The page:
Literally "first," "chief," or "head" (shu 首) "seat" (za, so 座): the seat in a sangha hall (sōdō 僧堂) held by the monk deemed leader of the sangha hall assembly (sōdōshu 僧堂衆), also called the great assembly (daishu 大衆). An officer in a monastic bureaucracy; one of the six prefects (roku chōshu 六頭首). In Song dynasty Chinese and medieval Japanese Zen monasteries, the head seat was subordinate to the rector, who had overall responsibility for discipline in the sangha hall and occupied official quarters (ryō 寮) located nearby. The head seat resided in the sangha hall and served as leader of the great assembly that was based there. The head seat was not necessarily the member of the sangha hall assembly who had the most monastic seniority as measured by years since ordination: the position was usually held by a promising younger monk who was on track to someday become an abbot. It was also customary for a retired senior officer, who held a position known as rear hall head seat (godō shuso 後堂首座), to act as an advisor and assistant to the head seat. During each retreat there was a "dharma combat ceremony" (hossen shiki 法戰式), a convocation in the dharma hall at which the head seat took the place of the abbot and responded to questions from monks of the assembly. In the bureaucratic structure that took hold in medieval Japan, serving as head seat in a monastery for at least one retreat and being tested in a dharma combat ceremony became a prerequisite for promotion to an abbacy.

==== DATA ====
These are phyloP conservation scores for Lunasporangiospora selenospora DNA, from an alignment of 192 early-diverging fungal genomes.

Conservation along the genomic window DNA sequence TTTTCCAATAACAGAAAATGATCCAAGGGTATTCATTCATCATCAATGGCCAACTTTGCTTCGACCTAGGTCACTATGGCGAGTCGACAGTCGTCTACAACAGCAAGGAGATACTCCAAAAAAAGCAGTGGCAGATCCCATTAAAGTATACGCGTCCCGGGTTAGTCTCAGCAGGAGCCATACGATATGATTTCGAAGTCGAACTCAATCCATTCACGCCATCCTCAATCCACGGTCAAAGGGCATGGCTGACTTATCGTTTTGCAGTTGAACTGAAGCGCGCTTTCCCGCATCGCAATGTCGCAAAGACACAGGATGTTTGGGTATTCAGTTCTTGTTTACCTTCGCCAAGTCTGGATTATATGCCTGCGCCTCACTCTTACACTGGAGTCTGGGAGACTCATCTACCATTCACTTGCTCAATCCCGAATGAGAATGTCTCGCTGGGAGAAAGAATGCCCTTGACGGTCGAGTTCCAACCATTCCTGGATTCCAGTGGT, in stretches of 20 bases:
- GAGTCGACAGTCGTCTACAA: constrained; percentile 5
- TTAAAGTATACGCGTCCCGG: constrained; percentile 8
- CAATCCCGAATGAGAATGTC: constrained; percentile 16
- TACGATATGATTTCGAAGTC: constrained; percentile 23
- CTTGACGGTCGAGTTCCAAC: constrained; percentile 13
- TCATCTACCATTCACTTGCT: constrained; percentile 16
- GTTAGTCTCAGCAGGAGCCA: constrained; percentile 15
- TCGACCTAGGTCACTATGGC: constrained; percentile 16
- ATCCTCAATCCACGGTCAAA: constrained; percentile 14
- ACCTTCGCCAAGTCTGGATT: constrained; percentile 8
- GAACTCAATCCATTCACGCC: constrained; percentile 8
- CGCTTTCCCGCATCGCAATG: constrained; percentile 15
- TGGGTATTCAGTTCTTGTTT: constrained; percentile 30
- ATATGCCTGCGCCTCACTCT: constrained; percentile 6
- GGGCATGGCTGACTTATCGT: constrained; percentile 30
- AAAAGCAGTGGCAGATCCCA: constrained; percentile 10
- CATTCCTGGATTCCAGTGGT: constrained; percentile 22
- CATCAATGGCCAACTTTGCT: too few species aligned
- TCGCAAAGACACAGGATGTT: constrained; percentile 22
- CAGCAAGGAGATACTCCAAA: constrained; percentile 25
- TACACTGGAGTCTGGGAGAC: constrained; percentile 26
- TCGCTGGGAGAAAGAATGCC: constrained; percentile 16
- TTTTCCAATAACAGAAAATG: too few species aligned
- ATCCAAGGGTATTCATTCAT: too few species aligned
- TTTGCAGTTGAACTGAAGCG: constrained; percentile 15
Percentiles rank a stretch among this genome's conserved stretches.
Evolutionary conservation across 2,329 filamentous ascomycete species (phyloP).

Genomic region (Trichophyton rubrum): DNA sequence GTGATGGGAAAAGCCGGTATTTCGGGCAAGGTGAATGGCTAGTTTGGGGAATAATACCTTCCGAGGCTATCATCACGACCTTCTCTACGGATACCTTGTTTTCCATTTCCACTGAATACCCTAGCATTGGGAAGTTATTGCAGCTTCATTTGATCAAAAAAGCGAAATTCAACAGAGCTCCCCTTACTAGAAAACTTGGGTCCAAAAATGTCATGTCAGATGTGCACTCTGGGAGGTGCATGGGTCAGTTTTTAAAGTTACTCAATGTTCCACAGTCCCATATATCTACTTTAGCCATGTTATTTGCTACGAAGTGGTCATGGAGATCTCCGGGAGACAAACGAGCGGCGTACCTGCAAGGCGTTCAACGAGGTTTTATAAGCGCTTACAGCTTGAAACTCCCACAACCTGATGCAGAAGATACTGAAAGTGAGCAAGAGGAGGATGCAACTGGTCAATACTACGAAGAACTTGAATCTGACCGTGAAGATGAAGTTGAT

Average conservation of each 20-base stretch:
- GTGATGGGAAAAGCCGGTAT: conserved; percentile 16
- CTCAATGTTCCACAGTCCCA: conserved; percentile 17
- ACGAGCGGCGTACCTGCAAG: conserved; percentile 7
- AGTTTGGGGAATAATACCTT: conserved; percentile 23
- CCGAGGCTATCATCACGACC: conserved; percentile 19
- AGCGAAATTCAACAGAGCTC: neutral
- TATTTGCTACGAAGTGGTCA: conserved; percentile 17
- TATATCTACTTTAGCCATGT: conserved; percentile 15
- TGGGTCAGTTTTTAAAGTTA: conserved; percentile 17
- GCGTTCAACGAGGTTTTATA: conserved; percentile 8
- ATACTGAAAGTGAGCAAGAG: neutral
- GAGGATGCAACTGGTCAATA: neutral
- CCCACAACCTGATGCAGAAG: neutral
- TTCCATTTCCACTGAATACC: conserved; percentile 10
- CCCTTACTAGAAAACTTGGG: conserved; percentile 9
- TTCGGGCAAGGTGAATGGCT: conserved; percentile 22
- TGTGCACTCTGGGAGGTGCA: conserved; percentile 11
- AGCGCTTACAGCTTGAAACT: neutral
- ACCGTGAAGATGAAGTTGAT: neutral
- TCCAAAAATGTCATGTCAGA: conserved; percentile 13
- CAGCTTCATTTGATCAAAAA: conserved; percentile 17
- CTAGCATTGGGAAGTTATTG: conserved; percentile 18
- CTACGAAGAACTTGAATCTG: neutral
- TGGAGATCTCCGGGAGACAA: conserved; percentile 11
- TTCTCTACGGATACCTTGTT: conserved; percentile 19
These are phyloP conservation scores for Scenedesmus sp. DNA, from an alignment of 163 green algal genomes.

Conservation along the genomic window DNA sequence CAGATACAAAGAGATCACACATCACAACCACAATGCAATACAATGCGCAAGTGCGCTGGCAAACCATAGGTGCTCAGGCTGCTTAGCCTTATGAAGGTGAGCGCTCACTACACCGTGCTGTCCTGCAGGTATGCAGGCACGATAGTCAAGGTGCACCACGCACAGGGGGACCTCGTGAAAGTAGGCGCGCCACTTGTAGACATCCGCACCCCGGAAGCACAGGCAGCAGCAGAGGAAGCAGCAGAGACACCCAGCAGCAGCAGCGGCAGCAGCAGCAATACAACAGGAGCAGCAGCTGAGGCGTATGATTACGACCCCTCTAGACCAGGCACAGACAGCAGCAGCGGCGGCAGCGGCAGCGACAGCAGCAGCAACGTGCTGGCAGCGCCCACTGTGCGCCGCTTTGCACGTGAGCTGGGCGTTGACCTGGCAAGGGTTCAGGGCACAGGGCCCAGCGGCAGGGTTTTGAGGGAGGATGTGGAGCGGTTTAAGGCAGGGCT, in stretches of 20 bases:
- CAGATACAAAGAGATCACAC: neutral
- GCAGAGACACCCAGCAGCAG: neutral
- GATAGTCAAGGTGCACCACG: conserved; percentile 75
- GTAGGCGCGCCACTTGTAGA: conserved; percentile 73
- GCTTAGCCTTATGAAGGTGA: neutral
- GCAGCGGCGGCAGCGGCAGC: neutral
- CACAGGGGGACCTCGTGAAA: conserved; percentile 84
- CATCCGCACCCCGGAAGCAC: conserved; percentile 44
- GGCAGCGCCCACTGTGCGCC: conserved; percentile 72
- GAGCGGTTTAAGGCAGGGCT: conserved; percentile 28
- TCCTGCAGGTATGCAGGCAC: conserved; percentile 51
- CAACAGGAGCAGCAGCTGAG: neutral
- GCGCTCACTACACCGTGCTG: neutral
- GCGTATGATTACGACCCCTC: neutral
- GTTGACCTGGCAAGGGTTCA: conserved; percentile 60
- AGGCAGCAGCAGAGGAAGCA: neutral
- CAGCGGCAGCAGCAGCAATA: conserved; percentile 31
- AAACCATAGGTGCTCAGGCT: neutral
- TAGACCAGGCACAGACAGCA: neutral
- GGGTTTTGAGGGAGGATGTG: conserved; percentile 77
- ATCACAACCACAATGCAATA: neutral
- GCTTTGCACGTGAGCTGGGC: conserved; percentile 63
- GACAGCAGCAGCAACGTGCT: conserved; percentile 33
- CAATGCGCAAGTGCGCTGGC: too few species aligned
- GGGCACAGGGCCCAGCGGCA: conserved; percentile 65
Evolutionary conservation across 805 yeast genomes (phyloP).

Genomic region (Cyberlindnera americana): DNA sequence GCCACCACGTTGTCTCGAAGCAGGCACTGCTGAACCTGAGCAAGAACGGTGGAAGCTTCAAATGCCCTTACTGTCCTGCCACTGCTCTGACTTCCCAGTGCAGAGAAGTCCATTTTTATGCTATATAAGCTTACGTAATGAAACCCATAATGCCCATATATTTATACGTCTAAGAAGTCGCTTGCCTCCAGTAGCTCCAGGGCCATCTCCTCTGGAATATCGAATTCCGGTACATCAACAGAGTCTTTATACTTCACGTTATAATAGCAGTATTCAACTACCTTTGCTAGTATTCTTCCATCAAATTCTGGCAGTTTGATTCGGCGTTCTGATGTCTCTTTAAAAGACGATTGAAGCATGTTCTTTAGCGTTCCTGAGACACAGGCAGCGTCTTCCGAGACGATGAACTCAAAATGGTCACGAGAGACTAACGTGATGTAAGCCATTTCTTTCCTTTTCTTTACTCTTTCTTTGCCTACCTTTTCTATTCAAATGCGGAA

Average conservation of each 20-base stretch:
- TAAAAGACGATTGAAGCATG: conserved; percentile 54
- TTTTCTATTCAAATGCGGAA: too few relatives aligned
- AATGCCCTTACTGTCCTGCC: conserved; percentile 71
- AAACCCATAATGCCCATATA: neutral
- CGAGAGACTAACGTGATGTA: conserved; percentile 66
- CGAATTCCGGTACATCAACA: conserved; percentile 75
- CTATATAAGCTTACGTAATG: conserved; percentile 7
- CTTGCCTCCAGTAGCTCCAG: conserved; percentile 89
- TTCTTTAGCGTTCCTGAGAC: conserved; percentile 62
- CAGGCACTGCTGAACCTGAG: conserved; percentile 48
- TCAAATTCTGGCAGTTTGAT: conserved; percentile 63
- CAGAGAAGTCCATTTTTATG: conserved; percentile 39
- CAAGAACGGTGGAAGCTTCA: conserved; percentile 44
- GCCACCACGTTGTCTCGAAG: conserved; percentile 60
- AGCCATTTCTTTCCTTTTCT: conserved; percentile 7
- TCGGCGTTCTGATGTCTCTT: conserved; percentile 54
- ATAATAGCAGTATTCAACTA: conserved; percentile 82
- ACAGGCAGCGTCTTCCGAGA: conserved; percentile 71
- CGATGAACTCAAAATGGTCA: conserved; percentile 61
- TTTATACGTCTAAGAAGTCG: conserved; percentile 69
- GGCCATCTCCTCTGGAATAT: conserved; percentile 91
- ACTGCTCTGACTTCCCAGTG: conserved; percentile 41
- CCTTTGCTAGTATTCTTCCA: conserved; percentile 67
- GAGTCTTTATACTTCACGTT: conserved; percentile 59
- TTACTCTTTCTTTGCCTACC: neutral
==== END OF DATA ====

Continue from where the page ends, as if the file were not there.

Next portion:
In contemporary Soto Zen, the position of head seat remains an important and prestigious one at training monasteries. Moreover, service as head seat for one retreat (kessei ango 結制安居), at which one goes through rite of dharma combat (hossen shiki 法戰式), remains a formal requirement for attaining the rank of a fully fledged (risshin 立身) monk, which in turn is a prerequisite for becoming the abbot (resident priest; jūshoku 住職) of a temple. The great majority of young men who undergo training at Soto monasteries are the sons of resident priests who are expected to succeed their fathers as the abbots of ordinary temples, so they all need to serve as head seat for at least one retreat. Because it is not possible for all of them to do so for a full ninety-day retreat at a training monastery, many serve as head seats at an abbreviated retreat (ryaku kessei 略結制) instead. Abbreviated retreats may last only a few days, and are often held in conjunction with the installation of a new abbot (shinzan shiki 晉山式). →"fully fledged," "six prefects."